How Vinyl Got Us Where We Are Today

By Recohit

I love The Thrill that ManWithHat wrote here. I can really feel his reverence for the music from what he says.

I was for some reason driven to put down the following words, probably cause I grew up and came of age in the 50's, and was really part of that time when rock came upon the scene and changed so much. Also worked years in the music business producing hundreds of TV and radio ads and other projects for the major labels, and experienced the evolution from vinyl to now.

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How Vinyl Got Us Where We Are Today

To use a fitting expression, it’s groovy to see long overdue recognition of the versatile black plastic disk here in the Vinyl Initiative. But in the iPad age it might be challenging for some out there to fully fathom the unique and transformational role in our culture that sound on vinyl has played.

In short, vinyl was the first medium anyone could own, that provided the ability to control and manipulate reality. At the least, it was one of the earliest examples of a kind of all-encompassing virtual reality. To get the idea you have to appreciate what sound on vinyl meant, especially to young people coming came of age in the fifties and sixties. And in the media dominated world we celebrate here at HitRECord, projecting back to the rather dreary, dark and different leisure world of vinyl’s heyday could take some doing.

But fearlessly, let’s jump right in and begin by eliminating Facebook, Twitter and what the heck, all social and networking media. Next grab Google and its ability to make sense of the web. Never mind, let’s just take whole web, along with email, texting, and any other thing you ever wanted to lookup or know. Somewhat head spinning… but having eliminated just these we’ve probably left you with at least an extra hour in your day. Ok, faster now.

No iPods. Cell phones. Only way to call anyone is find a telephone attached to the wall or something called a public phone booth. While on the phone let’s lose push button dialing and for that matter direct dial plus free long-distance. Did somebody say Operator?

Video camcorders, aloha. Ditto video games. Gotta pause for a moment cause that’s mega-monsta huge right there! Now you’ve got at least a couple of empty hours per day. But probably not enough to be getting bored so we’re not done yet.

No more computers. Whap! Stop and think about it. Absurdly Huge. Not a laptop, desktop, hard drive, modem or mouse anywhere, not yet even in anyone’s imagination. Gone Photoshop, FinalCut, ProTools, word processing and any other program that’s ever made life easier or more fun. No computer graphics on TV. No digital content. Compared to today, practically nothing.

A bit off balance, prepare to drop nine hundred-ninety-nine cable channels, all cable TV in fact. Screens shrivel to twenty-one or seventeen inches, tinny, tiny audio. Seven black and white channels mostly feeding fodder for the masses and not much for you.

Finally, let’s trash all post-vinyl audio media, no compact disks, cassettes. Every home and hand-held audio tape recorder disappears. FM radio quietly just getting off the ground. Instead of theaters with surround sound, far fewer screens, mostly small, smelly with audio that sucked.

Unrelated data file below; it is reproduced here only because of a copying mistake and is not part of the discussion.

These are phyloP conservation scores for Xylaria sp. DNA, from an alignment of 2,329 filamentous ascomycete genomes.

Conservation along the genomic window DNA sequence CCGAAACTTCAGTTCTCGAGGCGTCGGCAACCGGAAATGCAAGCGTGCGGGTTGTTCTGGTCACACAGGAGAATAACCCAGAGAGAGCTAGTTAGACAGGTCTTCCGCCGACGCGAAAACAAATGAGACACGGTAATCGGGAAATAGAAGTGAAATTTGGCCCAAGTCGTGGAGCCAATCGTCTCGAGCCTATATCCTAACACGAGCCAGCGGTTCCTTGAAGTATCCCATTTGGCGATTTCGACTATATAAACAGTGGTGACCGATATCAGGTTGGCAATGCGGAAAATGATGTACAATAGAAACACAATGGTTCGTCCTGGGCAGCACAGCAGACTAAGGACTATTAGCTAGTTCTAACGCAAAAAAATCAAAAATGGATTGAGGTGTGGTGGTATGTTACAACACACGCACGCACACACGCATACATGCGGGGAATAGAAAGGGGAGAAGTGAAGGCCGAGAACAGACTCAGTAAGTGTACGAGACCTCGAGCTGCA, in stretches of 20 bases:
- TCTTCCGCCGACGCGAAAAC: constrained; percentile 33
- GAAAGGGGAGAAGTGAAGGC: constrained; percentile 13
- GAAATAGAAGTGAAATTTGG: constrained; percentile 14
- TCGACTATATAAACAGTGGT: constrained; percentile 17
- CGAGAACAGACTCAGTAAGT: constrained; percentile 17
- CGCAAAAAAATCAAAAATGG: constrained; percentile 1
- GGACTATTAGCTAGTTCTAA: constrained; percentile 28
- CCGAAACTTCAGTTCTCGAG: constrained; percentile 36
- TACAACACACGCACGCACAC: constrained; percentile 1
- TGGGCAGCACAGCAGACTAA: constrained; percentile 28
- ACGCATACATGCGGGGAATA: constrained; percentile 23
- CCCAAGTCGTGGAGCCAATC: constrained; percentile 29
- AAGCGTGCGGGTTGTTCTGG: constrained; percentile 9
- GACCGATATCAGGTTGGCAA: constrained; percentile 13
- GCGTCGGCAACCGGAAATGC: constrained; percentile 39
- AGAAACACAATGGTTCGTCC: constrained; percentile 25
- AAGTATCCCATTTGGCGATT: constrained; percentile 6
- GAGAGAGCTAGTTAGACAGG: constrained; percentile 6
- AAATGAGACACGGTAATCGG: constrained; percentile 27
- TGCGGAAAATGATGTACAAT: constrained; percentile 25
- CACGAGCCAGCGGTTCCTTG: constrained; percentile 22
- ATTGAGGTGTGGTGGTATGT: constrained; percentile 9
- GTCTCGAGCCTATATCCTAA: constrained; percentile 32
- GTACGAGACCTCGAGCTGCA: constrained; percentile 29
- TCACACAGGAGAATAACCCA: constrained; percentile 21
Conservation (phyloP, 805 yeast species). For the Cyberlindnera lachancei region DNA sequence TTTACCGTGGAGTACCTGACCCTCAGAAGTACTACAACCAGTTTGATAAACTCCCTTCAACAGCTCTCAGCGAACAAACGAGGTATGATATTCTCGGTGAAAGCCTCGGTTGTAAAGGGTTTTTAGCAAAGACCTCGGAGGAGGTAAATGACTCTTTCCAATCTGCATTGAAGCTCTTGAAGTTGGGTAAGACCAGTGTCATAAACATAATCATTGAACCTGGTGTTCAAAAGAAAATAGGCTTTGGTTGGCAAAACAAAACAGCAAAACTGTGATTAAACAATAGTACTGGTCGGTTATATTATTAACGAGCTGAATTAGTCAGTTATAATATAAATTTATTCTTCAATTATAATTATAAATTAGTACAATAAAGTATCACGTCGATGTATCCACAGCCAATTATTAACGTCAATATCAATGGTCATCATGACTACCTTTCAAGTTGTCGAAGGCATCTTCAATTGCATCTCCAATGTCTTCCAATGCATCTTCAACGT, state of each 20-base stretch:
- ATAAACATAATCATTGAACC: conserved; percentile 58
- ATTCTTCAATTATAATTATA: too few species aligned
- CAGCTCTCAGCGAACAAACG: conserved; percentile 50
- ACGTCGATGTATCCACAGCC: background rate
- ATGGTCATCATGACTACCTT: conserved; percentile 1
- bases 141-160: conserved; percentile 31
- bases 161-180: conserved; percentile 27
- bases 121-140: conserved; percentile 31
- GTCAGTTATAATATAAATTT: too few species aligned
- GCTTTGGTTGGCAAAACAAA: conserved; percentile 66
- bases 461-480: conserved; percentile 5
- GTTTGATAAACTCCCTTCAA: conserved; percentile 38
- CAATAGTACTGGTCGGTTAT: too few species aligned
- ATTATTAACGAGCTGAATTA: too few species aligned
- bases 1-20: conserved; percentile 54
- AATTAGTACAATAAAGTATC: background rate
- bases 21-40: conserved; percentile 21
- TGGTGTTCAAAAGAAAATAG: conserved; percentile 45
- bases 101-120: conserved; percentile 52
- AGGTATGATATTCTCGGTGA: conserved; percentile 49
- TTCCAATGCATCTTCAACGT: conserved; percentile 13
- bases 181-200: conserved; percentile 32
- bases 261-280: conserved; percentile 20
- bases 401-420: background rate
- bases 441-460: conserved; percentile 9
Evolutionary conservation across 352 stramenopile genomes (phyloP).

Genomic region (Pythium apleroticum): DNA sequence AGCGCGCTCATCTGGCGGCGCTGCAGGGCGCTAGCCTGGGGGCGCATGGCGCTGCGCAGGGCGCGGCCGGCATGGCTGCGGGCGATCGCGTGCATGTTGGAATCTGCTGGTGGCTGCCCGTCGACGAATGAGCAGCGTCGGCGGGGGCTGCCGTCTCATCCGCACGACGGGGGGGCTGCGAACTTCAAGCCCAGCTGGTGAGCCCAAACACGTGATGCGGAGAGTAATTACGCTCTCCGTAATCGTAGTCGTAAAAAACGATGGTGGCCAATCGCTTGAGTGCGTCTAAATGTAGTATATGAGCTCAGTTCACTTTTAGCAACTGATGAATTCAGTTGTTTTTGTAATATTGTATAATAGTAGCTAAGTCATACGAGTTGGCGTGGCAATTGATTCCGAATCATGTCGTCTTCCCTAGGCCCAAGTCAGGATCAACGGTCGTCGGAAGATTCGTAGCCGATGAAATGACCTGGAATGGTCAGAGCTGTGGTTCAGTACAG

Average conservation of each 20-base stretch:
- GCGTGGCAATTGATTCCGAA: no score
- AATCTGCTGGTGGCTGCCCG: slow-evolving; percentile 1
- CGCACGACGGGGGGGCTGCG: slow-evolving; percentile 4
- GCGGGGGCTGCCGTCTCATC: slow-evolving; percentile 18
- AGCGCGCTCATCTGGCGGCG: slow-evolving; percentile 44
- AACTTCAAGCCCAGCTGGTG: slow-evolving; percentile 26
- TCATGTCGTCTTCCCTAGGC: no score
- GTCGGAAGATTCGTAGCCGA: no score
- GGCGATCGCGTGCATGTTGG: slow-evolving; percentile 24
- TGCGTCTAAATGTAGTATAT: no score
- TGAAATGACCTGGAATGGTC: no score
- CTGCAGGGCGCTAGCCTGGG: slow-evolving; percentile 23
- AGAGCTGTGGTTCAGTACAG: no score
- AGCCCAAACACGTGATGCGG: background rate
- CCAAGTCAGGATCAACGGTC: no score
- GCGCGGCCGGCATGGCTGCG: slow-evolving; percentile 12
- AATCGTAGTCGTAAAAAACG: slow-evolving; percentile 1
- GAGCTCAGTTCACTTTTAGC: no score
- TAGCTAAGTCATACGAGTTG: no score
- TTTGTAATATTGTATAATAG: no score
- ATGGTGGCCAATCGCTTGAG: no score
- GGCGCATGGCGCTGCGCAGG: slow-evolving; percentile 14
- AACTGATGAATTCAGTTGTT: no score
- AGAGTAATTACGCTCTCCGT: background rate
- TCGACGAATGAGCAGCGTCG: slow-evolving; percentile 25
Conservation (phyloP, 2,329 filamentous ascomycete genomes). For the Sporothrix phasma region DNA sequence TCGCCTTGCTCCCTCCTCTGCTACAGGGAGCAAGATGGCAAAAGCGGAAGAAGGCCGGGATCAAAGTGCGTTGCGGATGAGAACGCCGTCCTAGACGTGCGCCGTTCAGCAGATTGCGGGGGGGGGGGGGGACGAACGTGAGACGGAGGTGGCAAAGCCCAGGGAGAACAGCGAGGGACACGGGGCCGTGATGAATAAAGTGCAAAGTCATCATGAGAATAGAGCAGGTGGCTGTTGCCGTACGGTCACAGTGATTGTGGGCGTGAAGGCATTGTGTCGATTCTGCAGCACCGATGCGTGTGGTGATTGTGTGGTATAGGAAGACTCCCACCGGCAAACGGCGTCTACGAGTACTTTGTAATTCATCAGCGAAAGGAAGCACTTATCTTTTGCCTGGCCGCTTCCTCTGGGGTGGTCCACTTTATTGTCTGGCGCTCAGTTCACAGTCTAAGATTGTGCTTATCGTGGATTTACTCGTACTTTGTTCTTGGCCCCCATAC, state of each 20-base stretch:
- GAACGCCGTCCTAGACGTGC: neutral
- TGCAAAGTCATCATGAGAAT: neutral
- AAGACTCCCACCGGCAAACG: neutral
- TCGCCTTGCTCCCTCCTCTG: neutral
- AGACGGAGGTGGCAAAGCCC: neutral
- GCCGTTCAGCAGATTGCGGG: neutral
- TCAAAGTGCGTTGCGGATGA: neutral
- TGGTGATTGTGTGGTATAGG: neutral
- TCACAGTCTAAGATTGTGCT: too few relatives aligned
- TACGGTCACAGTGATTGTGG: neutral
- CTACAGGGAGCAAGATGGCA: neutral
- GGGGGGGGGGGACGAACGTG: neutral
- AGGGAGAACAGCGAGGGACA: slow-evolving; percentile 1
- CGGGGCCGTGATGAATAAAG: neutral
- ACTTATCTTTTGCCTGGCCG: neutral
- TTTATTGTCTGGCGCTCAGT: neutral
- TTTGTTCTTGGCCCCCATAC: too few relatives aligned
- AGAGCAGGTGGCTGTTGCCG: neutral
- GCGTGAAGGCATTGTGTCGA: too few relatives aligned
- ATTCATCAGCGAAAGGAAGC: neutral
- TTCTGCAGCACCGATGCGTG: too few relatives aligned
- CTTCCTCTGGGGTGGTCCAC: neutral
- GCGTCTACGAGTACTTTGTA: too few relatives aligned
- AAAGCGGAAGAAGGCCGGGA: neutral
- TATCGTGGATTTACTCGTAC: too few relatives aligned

Compared to current times, pretty bleak back then, distraction-wise. So what got you through the day? Work, school, homework, after school activities. Cruddy radio, grainy TV, driving around, hanging around, being bored. The point is, it was exactly this diversionary wasteland that amped up impact of the one technology that was available, simple, easy to afford, collect and store… vinyl.

But, as mentioned at the outset, how did vinyl allow control of reality? Because back then, just as is today, reproduced sound is in fact, actual sound that is real. Our eyes always know they’re staring at a screen. But ears don’t experience a projection of reality; sound they hear is indistinguishable from reality, it is reality.

Noisy, fragile, limited-range 78’s existed earlier it’s true. But it was unbreakable, expanded-frequency, long-playing records, along with newly available hi-fi amps and speakers of the fifties and stereo in the sixties, that gave audio it’s power and made it a stand-out, all-immersive experience like no other. And it was vinyl’s ability to produce sound inexpensively and accurately that led to the great music explosion, the then booming recording industry, and so much of the culture we know and love today.

Smack in the middle of the last century, with a dearth of leisure time activities compared to today, nothing else even came close in terms of the ability to recreate reality. Vinyl was enthroned as the medium that made the music that gave young people a new self- awareness and power. They sang, they danced, they got it, got it on, and broke free. That whole liberation, which rocks our culture yet today, was aided and abetted and spirited into the world in a very real and wonderful way, via vinyl. Viva Vinyl.

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How Vinyl Got Us Where We Are Today

Created: Jan 28, 2010

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